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Overdose or Wrong Medication Given, Generally

Code Red - Call Your Vet Immediately, Even Outside Business Hours

Code Red - Call Your Vet Immediately, Even Outside Business Hours

    You accidentally administered an excessive amount of a prescribed medication, or the wrong medication to your horse. The consequences of the mistake will depend on the medication and many factors related to the horse.

    In my experience, the most commonly overdosed or incorrectly dosed medication is phenylbutazone (see related Observation).

    WHAT TO DO

    Call your vet first (and immediately) for specific instructions. Depending on the medication or dosage given, this may or may not be serious. They may ask you to try to wash the mouth out or wipe any excess medication away.

    Assess your horse’s general health using the Whole Horse Exam (WHE), paying particular attention to rectal temperature, heart and respiratory rates. Offer feed and water as recommended by your vet. Watch for adverse reactions related to the particular medication, and be careful when handling your horse. Your vet will tell you what to look for.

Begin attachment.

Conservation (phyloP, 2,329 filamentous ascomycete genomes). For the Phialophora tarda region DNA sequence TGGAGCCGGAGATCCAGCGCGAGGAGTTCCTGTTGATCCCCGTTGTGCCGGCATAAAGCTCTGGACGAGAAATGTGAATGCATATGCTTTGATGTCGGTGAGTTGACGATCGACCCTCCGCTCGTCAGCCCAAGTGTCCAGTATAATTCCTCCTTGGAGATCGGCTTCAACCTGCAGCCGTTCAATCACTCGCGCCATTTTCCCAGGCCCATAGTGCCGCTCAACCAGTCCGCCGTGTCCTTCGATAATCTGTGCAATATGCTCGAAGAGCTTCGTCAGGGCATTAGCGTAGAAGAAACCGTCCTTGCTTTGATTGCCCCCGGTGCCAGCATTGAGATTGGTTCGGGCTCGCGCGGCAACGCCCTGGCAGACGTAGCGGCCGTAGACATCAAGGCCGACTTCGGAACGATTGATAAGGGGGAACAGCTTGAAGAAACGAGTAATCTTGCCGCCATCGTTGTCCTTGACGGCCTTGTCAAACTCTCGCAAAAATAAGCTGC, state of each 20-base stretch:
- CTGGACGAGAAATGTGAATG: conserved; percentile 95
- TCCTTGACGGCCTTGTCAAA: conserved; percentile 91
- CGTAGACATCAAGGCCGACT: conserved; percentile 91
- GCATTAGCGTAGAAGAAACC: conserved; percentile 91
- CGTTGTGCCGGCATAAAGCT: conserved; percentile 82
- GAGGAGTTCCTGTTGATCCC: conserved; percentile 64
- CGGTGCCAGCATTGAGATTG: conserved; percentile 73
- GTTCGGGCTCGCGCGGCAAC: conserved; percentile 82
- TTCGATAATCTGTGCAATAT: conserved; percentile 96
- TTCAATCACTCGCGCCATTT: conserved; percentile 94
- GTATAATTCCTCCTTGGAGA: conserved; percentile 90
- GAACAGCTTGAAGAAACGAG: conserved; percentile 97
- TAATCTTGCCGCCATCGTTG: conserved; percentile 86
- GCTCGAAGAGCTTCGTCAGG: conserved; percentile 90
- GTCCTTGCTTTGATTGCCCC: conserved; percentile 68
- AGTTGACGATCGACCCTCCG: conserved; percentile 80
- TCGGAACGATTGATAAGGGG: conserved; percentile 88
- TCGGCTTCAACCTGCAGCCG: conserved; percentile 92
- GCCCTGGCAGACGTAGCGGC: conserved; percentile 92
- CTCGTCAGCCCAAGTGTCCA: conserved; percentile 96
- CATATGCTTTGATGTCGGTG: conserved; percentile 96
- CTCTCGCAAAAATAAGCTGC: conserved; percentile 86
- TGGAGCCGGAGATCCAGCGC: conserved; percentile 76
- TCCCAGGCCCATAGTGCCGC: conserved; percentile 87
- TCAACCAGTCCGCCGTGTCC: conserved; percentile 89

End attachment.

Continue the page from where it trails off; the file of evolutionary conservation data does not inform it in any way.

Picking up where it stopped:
WHAT YOUR VET DOES

    Treatment and prognosis depends on the medication and dose given. If able to treat promptly, a vet might try to remove some of the medication with passage of a stomach tube and stomach flushing. They may be able to give other medications to decrease absorption of a medication from the intestine, or give an antidote.

    What Not To Do

    Do not wait to see whether a problem arises, immediate assessment and treatment by your vet may be critical.

    Author: Doug Thal DVM Dipl. ABVP

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